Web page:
It was a long two-week wait for the results, Anna knew it must be bad as she had an appointment sent in the mail for her to see a surgeon at the hospital. One of the hardest things was people saying to her constantly “You’re fine, you’ll be alright, people dismissed the subject of cancer they just didn’t know what to say” she said.
When the day of her appointment to see the surgeon came on the 2nd of November, Anna had no idea what to expect she knew nothing about what the lump was, but she knew it must be bad, so she took her sister-in-law along for support.
There was a whole team of people in the surgeon’s exam room, a registrar, nurse, the surgeon and a few other people. The surgeon began by asking Anna If she knew why she was there? Anna replied, “I know it’s a tumour” to which the surgeon said, “has anyone mentioned cancer? as I’m afraid that’s what it is”
Anna’s first reply was “okay” she was very calm and had this idea in her head that the doctors would cut out the tumour and it would be ok, she would be sweet. Her sister-in-law feeling the seriousness of the situation, was very upset.
The doctors gave her no options they told her how serious her situation was and that they would need to remove her entire left breast. “Fuck” it wasn’t sweet at all thought Anna.
What makes Anna’s story all the more heartbreaking is the fact that one month previous to her appointment with the surgeons and her cancer diagnosis, her brother was also diagnosed with cancer, sadly his was terminal and he passed away only three months later.
On leaving the specialists, Anna was told she would see them in three days for her breast removal surgery. This ended up being postponed for a week due to Lucy’s 5th birthday.
Anna explained to me that there are three categories for cancer treatment depending on the grade of cancer.
1. Cut it out and off you go
2. Throw the book at it
3. Make you comfortable
She told me the doctors said she was somewhere between number 2 and 3.
On 17th of November 2015 just two weeks after finding out she had breast cancer Anna underwent surgery for the removal of her left breast at Nelson Hospital.
Anna remembers feeling surreal, saying it felt she was in a movie about someone else. She remembers thinking “why am I not crying?” and said to me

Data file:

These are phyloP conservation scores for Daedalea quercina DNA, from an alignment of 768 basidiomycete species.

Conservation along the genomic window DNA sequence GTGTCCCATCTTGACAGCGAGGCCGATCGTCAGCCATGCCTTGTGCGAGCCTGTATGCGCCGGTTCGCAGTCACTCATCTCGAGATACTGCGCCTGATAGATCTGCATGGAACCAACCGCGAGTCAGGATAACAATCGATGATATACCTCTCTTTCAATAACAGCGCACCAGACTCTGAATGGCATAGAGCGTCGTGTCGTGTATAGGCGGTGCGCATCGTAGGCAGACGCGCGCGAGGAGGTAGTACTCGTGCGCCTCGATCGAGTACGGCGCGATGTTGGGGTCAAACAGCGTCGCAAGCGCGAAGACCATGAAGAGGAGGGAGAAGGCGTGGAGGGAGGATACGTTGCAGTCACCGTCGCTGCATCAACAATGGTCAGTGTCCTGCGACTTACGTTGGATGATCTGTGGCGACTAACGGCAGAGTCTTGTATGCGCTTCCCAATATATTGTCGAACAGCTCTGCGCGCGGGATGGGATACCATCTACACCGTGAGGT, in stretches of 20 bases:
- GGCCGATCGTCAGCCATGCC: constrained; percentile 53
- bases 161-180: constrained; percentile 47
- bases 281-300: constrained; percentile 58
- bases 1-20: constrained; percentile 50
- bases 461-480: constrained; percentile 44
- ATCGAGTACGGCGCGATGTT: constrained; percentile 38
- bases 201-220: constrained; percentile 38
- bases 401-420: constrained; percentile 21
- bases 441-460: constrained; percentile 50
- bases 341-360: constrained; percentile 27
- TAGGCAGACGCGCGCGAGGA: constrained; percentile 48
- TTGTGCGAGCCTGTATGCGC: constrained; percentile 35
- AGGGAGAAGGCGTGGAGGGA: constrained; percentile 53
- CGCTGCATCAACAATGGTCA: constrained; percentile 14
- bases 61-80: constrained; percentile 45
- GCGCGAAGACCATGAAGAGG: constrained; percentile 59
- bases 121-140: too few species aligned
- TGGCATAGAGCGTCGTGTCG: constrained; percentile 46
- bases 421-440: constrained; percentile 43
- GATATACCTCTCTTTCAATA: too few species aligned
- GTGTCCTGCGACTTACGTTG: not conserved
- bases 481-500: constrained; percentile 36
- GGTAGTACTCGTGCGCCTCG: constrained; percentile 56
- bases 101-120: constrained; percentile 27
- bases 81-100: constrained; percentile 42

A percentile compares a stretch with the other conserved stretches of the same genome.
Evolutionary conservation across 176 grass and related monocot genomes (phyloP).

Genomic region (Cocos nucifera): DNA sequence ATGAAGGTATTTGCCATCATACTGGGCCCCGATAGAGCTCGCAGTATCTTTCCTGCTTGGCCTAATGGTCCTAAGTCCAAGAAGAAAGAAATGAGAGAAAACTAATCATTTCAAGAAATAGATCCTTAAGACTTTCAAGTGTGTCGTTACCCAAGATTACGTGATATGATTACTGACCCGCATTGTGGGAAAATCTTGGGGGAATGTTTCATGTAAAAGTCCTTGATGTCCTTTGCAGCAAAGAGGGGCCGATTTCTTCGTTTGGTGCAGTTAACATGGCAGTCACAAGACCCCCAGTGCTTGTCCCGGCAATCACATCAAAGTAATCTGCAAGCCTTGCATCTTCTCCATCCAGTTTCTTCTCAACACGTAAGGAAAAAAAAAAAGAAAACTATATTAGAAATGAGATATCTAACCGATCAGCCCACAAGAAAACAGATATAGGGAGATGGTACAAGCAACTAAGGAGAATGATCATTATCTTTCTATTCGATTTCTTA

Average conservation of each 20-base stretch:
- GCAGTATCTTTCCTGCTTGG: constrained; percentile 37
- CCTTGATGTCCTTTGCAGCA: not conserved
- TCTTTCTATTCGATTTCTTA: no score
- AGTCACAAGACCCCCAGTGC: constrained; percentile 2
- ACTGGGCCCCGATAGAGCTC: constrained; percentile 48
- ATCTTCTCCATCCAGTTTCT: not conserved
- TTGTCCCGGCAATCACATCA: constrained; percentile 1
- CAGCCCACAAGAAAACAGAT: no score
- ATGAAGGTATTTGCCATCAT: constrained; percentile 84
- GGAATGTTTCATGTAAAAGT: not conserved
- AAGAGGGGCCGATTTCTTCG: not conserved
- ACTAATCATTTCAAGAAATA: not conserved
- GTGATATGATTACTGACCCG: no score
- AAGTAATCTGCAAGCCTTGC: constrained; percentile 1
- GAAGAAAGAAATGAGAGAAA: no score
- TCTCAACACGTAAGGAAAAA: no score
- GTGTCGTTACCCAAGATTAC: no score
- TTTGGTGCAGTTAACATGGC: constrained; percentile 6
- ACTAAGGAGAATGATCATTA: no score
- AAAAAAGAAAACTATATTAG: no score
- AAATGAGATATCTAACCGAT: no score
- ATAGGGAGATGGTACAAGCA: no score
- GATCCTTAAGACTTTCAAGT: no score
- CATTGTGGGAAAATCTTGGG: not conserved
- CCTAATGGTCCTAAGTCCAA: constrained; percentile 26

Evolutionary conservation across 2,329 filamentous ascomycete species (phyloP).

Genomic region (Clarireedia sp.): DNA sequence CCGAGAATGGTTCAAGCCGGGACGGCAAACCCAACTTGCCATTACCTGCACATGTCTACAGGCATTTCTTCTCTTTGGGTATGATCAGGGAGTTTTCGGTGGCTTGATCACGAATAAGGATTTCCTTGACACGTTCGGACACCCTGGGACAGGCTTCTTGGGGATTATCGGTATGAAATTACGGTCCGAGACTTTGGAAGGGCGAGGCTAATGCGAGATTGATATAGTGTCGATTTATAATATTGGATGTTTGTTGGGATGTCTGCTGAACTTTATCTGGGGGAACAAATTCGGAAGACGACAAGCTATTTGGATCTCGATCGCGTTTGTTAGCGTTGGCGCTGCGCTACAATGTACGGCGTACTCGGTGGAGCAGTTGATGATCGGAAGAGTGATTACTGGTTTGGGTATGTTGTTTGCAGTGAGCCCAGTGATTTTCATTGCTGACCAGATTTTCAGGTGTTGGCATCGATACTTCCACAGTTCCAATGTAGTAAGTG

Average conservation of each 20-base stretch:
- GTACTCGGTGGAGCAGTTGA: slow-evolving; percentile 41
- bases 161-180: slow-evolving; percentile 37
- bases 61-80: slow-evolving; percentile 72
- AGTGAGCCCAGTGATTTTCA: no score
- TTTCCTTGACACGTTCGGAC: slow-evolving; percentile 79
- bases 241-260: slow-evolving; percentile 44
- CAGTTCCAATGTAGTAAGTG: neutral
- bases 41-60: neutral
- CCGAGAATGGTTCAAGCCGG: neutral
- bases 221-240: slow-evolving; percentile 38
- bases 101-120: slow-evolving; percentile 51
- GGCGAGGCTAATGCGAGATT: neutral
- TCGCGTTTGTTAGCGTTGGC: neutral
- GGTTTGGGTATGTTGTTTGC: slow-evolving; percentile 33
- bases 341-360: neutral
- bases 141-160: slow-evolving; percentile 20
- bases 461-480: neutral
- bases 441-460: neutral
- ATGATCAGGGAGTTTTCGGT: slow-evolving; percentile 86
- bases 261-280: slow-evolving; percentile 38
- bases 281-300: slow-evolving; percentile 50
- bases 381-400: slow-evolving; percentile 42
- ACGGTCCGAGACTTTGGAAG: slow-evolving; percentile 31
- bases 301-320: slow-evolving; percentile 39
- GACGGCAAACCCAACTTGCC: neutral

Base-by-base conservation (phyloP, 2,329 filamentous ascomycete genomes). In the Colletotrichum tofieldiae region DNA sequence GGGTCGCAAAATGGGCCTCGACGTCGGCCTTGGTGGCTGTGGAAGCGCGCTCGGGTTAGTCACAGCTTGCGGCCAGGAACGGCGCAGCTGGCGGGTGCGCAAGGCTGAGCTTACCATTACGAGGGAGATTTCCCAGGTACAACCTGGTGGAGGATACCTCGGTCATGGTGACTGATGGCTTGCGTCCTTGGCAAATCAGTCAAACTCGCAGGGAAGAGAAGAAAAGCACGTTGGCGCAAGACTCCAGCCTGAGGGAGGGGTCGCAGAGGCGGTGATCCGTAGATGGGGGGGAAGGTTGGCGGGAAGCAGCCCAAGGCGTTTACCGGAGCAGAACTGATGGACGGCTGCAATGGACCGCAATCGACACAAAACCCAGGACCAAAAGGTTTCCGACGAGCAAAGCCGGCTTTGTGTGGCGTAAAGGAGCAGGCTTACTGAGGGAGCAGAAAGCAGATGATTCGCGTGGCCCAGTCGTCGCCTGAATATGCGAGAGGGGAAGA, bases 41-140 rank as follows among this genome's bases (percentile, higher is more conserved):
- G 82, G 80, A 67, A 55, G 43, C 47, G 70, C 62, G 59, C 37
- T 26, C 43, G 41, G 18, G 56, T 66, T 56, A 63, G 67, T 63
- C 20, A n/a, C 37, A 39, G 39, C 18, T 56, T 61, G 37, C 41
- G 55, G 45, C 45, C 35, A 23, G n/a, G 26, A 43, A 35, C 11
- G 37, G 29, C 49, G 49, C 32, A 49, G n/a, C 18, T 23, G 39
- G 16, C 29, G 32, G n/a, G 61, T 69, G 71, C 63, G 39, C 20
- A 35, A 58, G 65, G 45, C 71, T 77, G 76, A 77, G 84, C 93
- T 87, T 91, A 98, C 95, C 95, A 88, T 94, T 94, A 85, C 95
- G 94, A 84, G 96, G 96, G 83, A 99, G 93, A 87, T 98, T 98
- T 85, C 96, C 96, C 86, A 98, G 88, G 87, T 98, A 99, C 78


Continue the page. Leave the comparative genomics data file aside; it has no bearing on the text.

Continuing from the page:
“You’re just so in the zone of staying alive”
It was on this day that she said she told her first lie. Being a mother with cancer must be such a terrifying situation, which you would want to spare from your children so I can understand why before her surgery she said to her son “I’m not going to die.” It didn’t sink into her own mind that this cancer could kill her until much later.
It is during this part of our conversation that Lucy starts to cry, she had been sitting on her mum’s knee as her mother tells me her story. Anna tells me that she has never mentioned the “dying” word before to Lucy, just that “mum has been sick” the overall weight of the conversation is too much for her young daughter to comprehend, she cuddles her mum tightly and cry’s.
I felt bad and wondered if I should continue the conversation, but Anna reassured her daughter that mum is okay now, she battled cancer and won!
After waking up from the anaesthetic of her surgery Anna looked down and thought “oh yeah that’s [breast] gone” The removed tissue was sent away for testing and the result was better than anticipated because the primary tumour (the size of a marshmallow Easter egg) was only half malignant (cancerous)
Two weeks after her surgery Anna began her first chemo treatment, which had been postponed due to her brother’s funeral. She was terrified of having chemo and explained to me that there are two ways of administering it, you can have either a short sharp burst of treatment or a slower longer treatment that is less intense. She decided to get it over with and have a short sharp burst.